“Church planting is the most effective form of evangelism under heaven” said C.Peter Wagner. I know he said that. I was there. I was a young [and good looking] Fuller Seminary student sitting in his classroom when he said it.
It was a welcomed idea, proven scientifically more effective than trying to expand older church structures. Back then, there was little argument against it and the idea was embraced by mission societies and church denominations who played it out in their strategies all through the 90’s and also during the noughties when the thinking became mainstream rather than rebellious. I was part of that movement the whole time.
But now it’s 2012 and while some young, enthusiastic people are out there planting churches like its 1997, others are focusing on launching more sustainable, more holistic, more measurably transformational Kingdom solutions.
One of the biggest trends in church planting that I observed in my recent 35-country trek is the SHIFT AWAY FROM planting churches towards NOT planting a church at all but focusing on a wider range of transforming Kingdom activities. Some church planters are delaying the worship service piece of the pioneer missional ministry for as long as possible and sometimes indefinitely.
– At our gathering in Prague, some of the key leaders of the Europe church planting movement a decade ago told us they had already moved into launching monastic type communities and less ecclesiocentric models of ministry than church planting.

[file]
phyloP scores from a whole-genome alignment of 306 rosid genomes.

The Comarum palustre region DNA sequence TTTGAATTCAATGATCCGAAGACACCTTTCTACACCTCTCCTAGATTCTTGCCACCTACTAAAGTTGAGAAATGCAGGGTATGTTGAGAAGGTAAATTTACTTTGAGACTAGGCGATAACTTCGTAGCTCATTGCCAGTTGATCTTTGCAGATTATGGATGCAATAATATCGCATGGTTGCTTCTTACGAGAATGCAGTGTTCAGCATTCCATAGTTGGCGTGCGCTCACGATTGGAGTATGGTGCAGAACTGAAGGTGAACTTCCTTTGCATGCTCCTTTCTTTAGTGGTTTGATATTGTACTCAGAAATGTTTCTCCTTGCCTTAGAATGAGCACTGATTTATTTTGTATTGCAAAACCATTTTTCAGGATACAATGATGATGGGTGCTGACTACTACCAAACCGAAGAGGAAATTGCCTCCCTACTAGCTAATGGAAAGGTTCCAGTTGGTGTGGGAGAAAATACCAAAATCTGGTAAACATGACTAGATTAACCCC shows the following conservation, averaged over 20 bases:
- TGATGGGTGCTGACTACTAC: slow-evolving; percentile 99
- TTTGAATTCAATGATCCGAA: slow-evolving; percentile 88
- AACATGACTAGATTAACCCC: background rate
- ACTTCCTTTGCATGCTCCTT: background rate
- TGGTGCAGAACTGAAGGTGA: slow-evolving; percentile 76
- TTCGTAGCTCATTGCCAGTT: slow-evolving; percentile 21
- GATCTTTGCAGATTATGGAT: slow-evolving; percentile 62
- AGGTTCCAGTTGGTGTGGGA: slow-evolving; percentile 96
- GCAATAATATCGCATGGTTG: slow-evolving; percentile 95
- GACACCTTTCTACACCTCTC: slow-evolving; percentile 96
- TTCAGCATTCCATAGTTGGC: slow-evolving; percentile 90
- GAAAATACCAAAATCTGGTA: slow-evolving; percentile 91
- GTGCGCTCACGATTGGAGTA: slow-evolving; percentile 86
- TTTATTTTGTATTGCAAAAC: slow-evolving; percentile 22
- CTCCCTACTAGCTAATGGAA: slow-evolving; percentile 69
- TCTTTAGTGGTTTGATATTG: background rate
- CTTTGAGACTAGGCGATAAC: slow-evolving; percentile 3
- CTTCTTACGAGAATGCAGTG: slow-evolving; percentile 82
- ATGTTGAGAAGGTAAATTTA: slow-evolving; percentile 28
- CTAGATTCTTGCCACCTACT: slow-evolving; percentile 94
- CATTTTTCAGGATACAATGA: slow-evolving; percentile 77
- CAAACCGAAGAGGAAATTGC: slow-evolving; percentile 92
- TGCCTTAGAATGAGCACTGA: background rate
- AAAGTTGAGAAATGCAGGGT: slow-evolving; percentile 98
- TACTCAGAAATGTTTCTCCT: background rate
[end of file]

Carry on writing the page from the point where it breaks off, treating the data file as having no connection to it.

– In USA, some of the most innovative new Christian communities I came across did not launch or host Sunday worship services as part of their ministry portfolio.
– In China, I met a young “church planting” couple who have started ministries in over a dozen cities but refuse to start church worship services. They told me that starting a church starts a long and arduous battle with the Chinese government that they have avoided by starting missional enterprises, Kingdom businesses and concert-like events . . . but NOT churches.
– Same in Indonesia. One group had started hundreds of communities but avoided Sunday worship services and refused to construct church buildings, which have a habit of being burned to the ground in that country. Real church happens when the conditions are right, they told me. They would rather seed a potential garden than plant a church.
WHY THE SHIFT?
There has been some disillusionment with the church planting movement, even after it has purged itself of its 80’s church growth pragmatism. I have talked with many of these leaders and have added some observations myself. Here are some of the issues, and 9 reasons NOT to plant a church in 2012: